In the current market for external DVD burners, drive manufacturers need to find ways to stand out from the crowd. LaCie has figured out one way: be the first to include the latest drive technologies. After being first out of the gate with Mac support for dual-layer DVD burners, and earning the Editor’s Choice in our recent roundup of those drives (
), LaCie is now the first to offer the new LightScribe labeling technology to Mac users.
LightScribe, invented by HP and then spun off, uses a special laser built into your drive to draw images and text onto a thin dye-based coating on the non-data side of a LightScribe disc. Just insert a LightScribe disc, data side up, into the drive and use the included LaCie LightScribe Labeler software to create your own custom, monochrome labels etched onto the surface of the disc. The drive senses if the disc is inserted properly; it won’t attempt to draw on the data side of the disc and it won’t attempt to draw on non-LightScribe media. Since LightScribe requires specific hardware, the technology has to be built into the drives by the manufacturer—upgrades to existing models are not available. LaCie is selling LightScribe capable 8x +R DVD media for about $2.50 a disc. (Comparable inkjet printable media is available for between 50 cents and $1.00 per disc.) You can also use the drive to burn non-LightScribe discs.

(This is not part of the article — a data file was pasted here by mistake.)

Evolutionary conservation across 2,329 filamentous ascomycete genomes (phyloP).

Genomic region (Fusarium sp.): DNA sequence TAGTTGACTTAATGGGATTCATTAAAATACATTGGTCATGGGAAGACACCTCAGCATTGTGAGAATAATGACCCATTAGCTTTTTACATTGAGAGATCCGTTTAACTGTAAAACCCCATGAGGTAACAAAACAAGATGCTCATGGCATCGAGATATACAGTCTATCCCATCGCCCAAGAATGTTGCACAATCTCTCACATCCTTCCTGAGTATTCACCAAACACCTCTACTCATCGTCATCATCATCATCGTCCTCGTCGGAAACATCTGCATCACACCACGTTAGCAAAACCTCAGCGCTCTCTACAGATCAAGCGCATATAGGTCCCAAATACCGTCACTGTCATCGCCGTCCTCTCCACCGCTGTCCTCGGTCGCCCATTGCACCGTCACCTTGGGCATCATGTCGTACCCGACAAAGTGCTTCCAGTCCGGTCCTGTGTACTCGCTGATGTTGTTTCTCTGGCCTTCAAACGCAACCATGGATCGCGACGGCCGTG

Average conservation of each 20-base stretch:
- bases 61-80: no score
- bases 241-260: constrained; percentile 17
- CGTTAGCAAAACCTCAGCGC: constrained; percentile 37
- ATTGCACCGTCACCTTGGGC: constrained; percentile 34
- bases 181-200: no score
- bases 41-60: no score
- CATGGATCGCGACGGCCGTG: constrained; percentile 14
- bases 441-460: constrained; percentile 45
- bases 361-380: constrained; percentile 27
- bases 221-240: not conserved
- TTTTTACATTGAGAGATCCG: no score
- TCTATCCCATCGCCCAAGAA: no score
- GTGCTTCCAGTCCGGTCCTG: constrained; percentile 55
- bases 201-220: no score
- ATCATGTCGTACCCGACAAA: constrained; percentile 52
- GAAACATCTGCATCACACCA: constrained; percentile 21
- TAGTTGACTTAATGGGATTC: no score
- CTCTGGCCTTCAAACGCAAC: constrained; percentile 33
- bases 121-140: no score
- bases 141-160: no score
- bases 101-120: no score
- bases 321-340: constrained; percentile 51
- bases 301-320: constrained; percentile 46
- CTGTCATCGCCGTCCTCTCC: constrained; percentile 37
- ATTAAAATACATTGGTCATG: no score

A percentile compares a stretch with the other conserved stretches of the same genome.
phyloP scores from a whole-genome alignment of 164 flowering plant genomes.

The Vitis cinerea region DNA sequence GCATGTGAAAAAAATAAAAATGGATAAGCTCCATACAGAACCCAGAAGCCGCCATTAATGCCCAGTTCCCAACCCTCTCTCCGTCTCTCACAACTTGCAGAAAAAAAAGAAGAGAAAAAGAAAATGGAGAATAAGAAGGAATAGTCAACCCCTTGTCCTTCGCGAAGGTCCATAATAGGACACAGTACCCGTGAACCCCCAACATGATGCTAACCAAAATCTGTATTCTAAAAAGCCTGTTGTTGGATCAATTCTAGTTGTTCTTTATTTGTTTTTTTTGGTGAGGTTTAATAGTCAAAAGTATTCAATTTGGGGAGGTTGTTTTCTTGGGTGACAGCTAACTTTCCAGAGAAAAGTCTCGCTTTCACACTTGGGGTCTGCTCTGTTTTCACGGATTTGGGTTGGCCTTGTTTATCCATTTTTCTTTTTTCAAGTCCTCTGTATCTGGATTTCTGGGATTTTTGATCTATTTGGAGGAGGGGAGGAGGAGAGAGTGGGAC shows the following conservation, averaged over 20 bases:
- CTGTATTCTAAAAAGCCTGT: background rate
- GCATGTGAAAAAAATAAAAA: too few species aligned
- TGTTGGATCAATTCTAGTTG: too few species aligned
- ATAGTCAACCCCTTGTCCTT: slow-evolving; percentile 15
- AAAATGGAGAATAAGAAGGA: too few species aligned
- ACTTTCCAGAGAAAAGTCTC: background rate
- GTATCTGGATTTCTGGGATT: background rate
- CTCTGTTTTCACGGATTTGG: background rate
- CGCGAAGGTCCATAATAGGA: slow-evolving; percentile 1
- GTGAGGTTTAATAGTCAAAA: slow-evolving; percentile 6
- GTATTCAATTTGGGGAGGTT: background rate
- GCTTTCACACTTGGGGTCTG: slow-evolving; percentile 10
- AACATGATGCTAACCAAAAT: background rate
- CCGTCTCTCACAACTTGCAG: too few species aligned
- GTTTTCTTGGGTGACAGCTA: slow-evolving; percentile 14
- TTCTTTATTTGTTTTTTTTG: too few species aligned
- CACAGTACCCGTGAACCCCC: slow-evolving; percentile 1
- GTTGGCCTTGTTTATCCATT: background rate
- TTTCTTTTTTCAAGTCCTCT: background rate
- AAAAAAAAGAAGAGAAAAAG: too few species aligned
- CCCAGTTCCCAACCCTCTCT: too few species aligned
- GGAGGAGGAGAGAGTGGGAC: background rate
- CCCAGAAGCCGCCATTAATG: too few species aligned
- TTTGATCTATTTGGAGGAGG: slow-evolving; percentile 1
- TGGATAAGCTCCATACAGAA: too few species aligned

The technology is cool, but there is a tradeoff: the new drive is considerably slower than the winner of the aforementioned roundup. Rated at 2.4x for dual layer +R burns, the LightScribe drive took nearly 20 minutes longer to burn 8GB of data to dual-layer media than the 4x rated, non-LightScribe model. The single-layer, DVD-R write speeds are also slower, 8x versus the 16x speeds of the previous winner. And the LightScribe labeling process is time consuming. It took 22 minutes to print one of the included label templates. LightScribe has announced that a free software/firmware update will be available soon that promises to cut printing time in half.
The drive has two FireWire 400 connectors (no USB), an external power brick, and includes a full version of Toast Titanium 6.0. A drive with USB 2.0, one FireWire 400 port and the Light version of Toast costs $20 less.
Macworld’s Buying Advice
This first LightScribe enabled DVD drive for the Mac features all of the latest technologies, dual-layer burning, and LightScribe label printing, and costs only $10 more than LaCie’s non-LightScribe drives. Once they eliminate the speed tradeoff (slow burn and print speeds) this drive will be much more attractive.Lacie D2 DVD+/-RW with LightScribe 16x